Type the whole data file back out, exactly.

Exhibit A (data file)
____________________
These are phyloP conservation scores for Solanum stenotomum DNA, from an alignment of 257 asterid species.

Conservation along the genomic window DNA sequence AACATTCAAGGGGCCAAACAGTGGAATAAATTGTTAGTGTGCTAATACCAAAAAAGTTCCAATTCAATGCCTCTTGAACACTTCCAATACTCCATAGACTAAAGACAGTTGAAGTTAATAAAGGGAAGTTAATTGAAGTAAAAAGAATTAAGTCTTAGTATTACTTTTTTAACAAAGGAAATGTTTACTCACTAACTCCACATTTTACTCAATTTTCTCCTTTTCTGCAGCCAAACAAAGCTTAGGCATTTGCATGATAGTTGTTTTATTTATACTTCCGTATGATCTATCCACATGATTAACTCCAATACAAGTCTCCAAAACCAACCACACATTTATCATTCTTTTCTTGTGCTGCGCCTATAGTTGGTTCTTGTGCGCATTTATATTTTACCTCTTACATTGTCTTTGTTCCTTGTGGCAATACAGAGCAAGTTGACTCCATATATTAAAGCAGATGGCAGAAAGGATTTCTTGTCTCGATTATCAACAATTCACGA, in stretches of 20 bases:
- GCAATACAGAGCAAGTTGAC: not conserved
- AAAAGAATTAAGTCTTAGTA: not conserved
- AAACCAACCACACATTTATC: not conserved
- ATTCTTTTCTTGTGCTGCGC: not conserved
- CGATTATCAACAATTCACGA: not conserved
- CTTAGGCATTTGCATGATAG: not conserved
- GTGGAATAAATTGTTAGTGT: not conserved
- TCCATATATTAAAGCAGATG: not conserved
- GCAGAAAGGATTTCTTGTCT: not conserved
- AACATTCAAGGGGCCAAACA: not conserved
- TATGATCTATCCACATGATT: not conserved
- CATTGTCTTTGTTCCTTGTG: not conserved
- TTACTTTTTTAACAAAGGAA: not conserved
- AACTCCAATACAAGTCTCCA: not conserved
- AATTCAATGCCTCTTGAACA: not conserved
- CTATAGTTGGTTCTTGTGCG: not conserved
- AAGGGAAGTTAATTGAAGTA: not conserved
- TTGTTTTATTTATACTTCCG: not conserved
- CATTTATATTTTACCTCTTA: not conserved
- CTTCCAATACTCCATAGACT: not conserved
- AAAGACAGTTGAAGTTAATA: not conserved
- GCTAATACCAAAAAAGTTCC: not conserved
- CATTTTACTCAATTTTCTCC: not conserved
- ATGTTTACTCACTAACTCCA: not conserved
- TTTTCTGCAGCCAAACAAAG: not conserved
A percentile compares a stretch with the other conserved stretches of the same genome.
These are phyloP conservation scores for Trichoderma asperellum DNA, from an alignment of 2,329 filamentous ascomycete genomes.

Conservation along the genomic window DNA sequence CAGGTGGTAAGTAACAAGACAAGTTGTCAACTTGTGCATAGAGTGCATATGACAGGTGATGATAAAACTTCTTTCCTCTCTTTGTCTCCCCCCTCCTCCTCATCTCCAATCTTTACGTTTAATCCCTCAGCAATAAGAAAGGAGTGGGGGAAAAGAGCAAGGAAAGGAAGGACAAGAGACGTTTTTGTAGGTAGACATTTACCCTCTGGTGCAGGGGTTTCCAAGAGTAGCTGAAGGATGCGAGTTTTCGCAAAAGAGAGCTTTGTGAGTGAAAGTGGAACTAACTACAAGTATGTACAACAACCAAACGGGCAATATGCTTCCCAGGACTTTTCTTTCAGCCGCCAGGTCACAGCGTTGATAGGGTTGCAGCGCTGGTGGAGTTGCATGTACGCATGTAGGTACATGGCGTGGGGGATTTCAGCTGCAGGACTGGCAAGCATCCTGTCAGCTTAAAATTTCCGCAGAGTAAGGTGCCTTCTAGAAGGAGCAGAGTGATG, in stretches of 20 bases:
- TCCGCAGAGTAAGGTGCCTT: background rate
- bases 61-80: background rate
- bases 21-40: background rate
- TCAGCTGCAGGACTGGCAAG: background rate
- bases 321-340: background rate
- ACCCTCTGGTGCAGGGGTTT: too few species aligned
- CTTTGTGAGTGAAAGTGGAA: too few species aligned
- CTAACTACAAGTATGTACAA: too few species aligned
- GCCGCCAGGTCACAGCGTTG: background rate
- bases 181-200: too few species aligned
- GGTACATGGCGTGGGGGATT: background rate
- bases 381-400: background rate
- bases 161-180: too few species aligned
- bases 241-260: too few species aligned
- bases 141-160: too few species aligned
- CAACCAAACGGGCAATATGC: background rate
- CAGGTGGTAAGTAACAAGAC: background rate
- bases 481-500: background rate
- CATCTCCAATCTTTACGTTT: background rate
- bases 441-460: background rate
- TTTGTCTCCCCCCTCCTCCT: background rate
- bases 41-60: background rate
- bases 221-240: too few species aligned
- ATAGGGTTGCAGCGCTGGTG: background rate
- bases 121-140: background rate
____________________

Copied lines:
These are phyloP conservation scores for Solanum stenotomum DNA, from an alignment of 257 asterid species.

Conservation along the genomic window DNA sequence AACATTCAAGGGGCCAAACAGTGGAATAAATTGTTAGTGTGCTAATACCAAAAAAGTTCCAATTCAATGCCTCTTGAACACTTCCAATACTCCATAGACTAAAGACAGTTGAAGTTAATAAAGGGAAGTTAATTGAAGTAAAAAGAATTAAGTCTTAGTATTACTTTTTTAACAAAGGAAATGTTTACTCACTAACTCCACATTTTACTCAATTTTCTCCTTTTCTGCAGCCAAACAAAGCTTAGGCATTTGCATGATAGTTGTTTTATTTATACTTCCGTATGATCTATCCACATGATTAACTCCAATACAAGTCTCCAAAACCAACCACACATTTATCATTCTTTTCTTGTGCTGCGCCTATAGTTGGTTCTTGTGCGCATTTATATTTTACCTCTTACATTGTCTTTGTTCCTTGTGGCAATACAGAGCAAGTTGACTCCATATATTAAAGCAGATGGCAGAAAGGATTTCTTGTCTCGATTATCAACAATTCACGA, in stretches of 20 bases:
- GCAATACAGAGCAAGTTGAC: not conserved
- AAAAGAATTAAGTCTTAGTA: not conserved
- AAACCAACCACACATTTATC: not conserved
- ATTCTTTTCTTGTGCTGCGC: not conserved
- CGATTATCAACAATTCACGA: not conserved
- CTTAGGCATTTGCATGATAG: not conserved
- GTGGAATAAATTGTTAGTGT: not conserved
- TCCATATATTAAAGCAGATG: not conserved
- GCAGAAAGGATTTCTTGTCT: not conserved
- AACATTCAAGGGGCCAAACA: not conserved
- TATGATCTATCCACATGATT: not conserved
- CATTGTCTTTGTTCCTTGTG: not conserved
- TTACTTTTTTAACAAAGGAA: not conserved
- AACTCCAATACAAGTCTCCA: not conserved
- AATTCAATGCCTCTTGAACA: not conserved
- CTATAGTTGGTTCTTGTGCG: not conserved
- AAGGGAAGTTAATTGAAGTA: not conserved
- TTGTTTTATTTATACTTCCG: not conserved
- CATTTATATTTTACCTCTTA: not conserved
- CTTCCAATACTCCATAGACT: not conserved
- AAAGACAGTTGAAGTTAATA: not conserved
- GCTAATACCAAAAAAGTTCC: not conserved
- CATTTTACTCAATTTTCTCC: not conserved
- ATGTTTACTCACTAACTCCA: not conserved
- TTTTCTGCAGCCAAACAAAG: not conserved
A percentile compares a stretch with the other conserved stretches of the same genome.
These are phyloP conservation scores for Trichoderma asperellum DNA, from an alignment of 2,329 filamentous ascomycete genomes.

Conservation along the genomic window DNA sequence CAGGTGGTAAGTAACAAGACAAGTTGTCAACTTGTGCATAGAGTGCATATGACAGGTGATGATAAAACTTCTTTCCTCTCTTTGTCTCCCCCCTCCTCCTCATCTCCAATCTTTACGTTTAATCCCTCAGCAATAAGAAAGGAGTGGGGGAAAAGAGCAAGGAAAGGAAGGACAAGAGACGTTTTTGTAGGTAGACATTTACCCTCTGGTGCAGGGGTTTCCAAGAGTAGCTGAAGGATGCGAGTTTTCGCAAAAGAGAGCTTTGTGAGTGAAAGTGGAACTAACTACAAGTATGTACAACAACCAAACGGGCAATATGCTTCCCAGGACTTTTCTTTCAGCCGCCAGGTCACAGCGTTGATAGGGTTGCAGCGCTGGTGGAGTTGCATGTACGCATGTAGGTACATGGCGTGGGGGATTTCAGCTGCAGGACTGGCAAGCATCCTGTCAGCTTAAAATTTCCGCAGAGTAAGGTGCCTTCTAGAAGGAGCAGAGTGATG, in stretches of 20 bases:
- TCCGCAGAGTAAGGTGCCTT: background rate
- bases 61-80: background rate
- bases 21-40: background rate
- TCAGCTGCAGGACTGGCAAG: background rate
- bases 321-340: background rate
- ACCCTCTGGTGCAGGGGTTT: too few species aligned
- CTTTGTGAGTGAAAGTGGAA: too few species aligned
- CTAACTACAAGTATGTACAA: too few species aligned
- GCCGCCAGGTCACAGCGTTG: background rate
- bases 181-200: too few species aligned
- GGTACATGGCGTGGGGGATT: background rate
- bases 381-400: background rate
- bases 161-180: too few species aligned
- bases 241-260: too few species aligned
- bases 141-160: too few species aligned
- CAACCAAACGGGCAATATGC: background rate
- CAGGTGGTAAGTAACAAGAC: background rate
- bases 481-500: background rate
- CATCTCCAATCTTTACGTTT: background rate
- bases 441-460: background rate
- TTTGTCTCCCCCCTCCTCCT: background rate
- bases 41-60: background rate
- bases 221-240: too few species aligned
- ATAGGGTTGCAGCGCTGGTG: background rate
- bases 121-140: background rate